By MAUREEN DOWD: NY Times
Sunday, December 23, 2007
The drama continues?
Wow, she sure is tearing them both up and she is a supposed liberal darling.
Right On, Maureen! Go get 'em, and show the rest of the world what some of us think as well of the Clinton legacy.
I say its time to allow history to close the curtains on their drama.
Savior or Saboteur?
By MAUREEN DOWD: NY Times
Once it was about Hillary, but now, of course, it’s about Bill.
Our ubiquitous ex-president is playing his favorite uxorious game, and it goes like this: Let’s create chaos and then get out of it together. You ride to my rescue or I ride to yours. We come within an inch of dying and then recapture the day by the skin of our teeth. While we’re killing ourselves, we blame everyone else. We’ll be heroes.
It worked for Bill and Hillary in ’92 and ’96. It didn’t work in the health care debacle. Will it work in Iowa and New Hampshire?
Just when I thought I was out, the Clintons pull me back into their conjugal psychodrama.
Inside the Bill gang and the Hillary gang, there is panic and perplexity. Is Bill a loyal spouse or a subconscious saboteur?
Should Hillaryland muzzle him? Give him a minder? Is he rusty? Or is he freelancing because he relishes his role as head of the party his wife is trying to take over?
“For the first time since the Marc Rich pardon,” said a friend of the Clintons, “Bill is seriously diminishing his personal standing with the people closest to him.”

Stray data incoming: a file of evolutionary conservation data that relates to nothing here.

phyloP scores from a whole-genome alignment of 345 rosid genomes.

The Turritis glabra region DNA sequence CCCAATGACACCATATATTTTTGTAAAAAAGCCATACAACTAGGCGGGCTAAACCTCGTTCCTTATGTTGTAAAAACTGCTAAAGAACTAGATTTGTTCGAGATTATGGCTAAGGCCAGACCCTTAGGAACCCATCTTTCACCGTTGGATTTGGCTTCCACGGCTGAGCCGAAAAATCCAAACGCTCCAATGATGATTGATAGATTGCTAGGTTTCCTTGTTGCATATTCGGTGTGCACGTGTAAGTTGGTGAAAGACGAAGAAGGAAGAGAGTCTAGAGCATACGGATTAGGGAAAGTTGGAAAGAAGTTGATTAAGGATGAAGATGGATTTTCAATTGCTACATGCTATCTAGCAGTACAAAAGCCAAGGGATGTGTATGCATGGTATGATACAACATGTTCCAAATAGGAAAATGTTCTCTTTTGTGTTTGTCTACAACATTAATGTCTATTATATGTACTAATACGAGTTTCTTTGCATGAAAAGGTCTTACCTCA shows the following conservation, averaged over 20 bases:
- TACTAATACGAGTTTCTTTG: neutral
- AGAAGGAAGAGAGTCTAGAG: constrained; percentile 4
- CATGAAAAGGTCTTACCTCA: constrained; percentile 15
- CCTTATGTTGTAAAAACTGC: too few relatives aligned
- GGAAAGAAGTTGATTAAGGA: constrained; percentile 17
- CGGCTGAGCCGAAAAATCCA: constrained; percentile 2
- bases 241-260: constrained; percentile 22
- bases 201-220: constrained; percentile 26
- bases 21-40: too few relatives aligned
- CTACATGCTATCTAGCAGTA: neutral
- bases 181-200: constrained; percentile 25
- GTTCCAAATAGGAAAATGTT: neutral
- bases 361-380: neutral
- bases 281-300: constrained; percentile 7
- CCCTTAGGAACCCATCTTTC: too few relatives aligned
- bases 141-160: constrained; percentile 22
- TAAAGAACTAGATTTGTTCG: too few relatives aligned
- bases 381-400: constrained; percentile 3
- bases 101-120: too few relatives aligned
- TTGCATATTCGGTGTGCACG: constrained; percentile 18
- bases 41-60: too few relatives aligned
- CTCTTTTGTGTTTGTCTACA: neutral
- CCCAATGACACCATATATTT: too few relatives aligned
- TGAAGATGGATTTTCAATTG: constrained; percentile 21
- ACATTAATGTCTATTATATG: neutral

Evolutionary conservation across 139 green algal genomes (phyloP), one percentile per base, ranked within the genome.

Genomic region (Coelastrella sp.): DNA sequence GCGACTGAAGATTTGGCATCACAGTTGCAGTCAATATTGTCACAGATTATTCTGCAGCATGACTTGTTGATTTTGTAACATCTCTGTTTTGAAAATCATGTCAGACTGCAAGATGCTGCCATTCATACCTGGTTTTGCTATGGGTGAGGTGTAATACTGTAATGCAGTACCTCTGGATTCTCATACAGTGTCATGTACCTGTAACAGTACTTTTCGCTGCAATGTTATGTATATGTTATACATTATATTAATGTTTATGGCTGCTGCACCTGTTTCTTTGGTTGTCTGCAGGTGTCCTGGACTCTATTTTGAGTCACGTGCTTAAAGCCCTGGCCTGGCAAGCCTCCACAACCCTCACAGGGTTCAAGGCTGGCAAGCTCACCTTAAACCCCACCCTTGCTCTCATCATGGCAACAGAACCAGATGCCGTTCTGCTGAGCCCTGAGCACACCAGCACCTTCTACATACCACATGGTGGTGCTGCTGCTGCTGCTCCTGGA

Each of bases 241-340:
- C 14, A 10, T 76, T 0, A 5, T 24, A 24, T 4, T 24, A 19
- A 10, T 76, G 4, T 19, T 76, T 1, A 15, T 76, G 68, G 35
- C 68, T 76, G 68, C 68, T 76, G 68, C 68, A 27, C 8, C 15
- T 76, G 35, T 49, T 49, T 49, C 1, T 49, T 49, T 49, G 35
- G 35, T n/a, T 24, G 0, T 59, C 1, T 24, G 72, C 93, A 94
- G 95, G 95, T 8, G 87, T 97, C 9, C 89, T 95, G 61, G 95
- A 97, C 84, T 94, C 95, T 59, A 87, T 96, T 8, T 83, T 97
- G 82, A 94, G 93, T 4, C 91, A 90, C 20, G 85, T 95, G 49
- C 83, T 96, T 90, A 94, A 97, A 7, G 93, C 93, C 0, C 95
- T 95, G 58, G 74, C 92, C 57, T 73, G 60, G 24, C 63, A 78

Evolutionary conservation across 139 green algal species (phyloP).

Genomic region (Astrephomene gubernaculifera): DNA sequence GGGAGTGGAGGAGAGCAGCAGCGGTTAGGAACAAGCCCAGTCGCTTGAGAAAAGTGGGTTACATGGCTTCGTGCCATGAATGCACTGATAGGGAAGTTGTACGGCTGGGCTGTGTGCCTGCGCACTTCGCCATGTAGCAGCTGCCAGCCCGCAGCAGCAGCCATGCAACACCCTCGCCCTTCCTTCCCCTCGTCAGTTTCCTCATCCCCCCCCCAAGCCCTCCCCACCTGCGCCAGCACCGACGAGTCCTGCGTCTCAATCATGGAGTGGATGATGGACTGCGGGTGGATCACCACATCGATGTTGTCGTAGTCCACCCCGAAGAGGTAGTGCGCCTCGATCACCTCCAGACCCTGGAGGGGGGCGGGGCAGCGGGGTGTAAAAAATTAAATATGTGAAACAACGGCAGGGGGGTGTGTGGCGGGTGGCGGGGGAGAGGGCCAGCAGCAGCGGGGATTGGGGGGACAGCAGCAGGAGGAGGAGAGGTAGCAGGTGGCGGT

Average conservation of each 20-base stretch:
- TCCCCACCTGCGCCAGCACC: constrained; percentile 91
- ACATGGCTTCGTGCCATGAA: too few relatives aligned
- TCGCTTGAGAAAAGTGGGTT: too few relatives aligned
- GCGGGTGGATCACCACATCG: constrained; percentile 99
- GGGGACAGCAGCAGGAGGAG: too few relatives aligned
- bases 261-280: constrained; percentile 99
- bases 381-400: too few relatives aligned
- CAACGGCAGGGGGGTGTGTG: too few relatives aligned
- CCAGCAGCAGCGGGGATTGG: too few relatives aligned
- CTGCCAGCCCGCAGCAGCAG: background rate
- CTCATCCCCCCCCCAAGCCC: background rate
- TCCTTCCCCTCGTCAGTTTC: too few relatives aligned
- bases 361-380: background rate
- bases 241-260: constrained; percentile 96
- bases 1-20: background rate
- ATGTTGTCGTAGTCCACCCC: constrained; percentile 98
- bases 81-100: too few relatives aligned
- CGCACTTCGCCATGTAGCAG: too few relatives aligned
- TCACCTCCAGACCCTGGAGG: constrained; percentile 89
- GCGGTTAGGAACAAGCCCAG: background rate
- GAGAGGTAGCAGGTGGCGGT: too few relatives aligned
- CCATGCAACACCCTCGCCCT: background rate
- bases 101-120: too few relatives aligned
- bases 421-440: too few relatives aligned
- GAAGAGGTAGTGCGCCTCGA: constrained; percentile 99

Certainly Bill wants to repay Hill for those traumatic times when he had to hide behind her skirt. And certainly he feels that his legacy is tied to her. He suggests to Matt Bai in today’s Times
Magazine that she can be F.D.R. to his Teddy Roosevelt, getting through the ideas that fell flat the first time.
Is Bill torn between resentment of being second fiddle and gratification that Hillary can be first banana only with his help? Their relationship has always been a co-dependence between his charm and her discipline. But what if, as some of her advisers suggest, she turned out to be a tougher leader, quicker to grasp foreign policy, less skittish about using military power and more inspirational abroad? What if she were to use his mistakes as a reverse blueprint, like W. did with his dad?
When Bill gets slit-eyed, red-faced and finger-wagging in defense of her, is he really defending himself, ego in full bloom, against aspersions that Obama and Edwards cast on Clintonian politics?
Maybe the Boy Who Can’t Help Himself is simply engaging in his usual patterns of humiliating Hillary and lighting an exploding cigar when things are going well.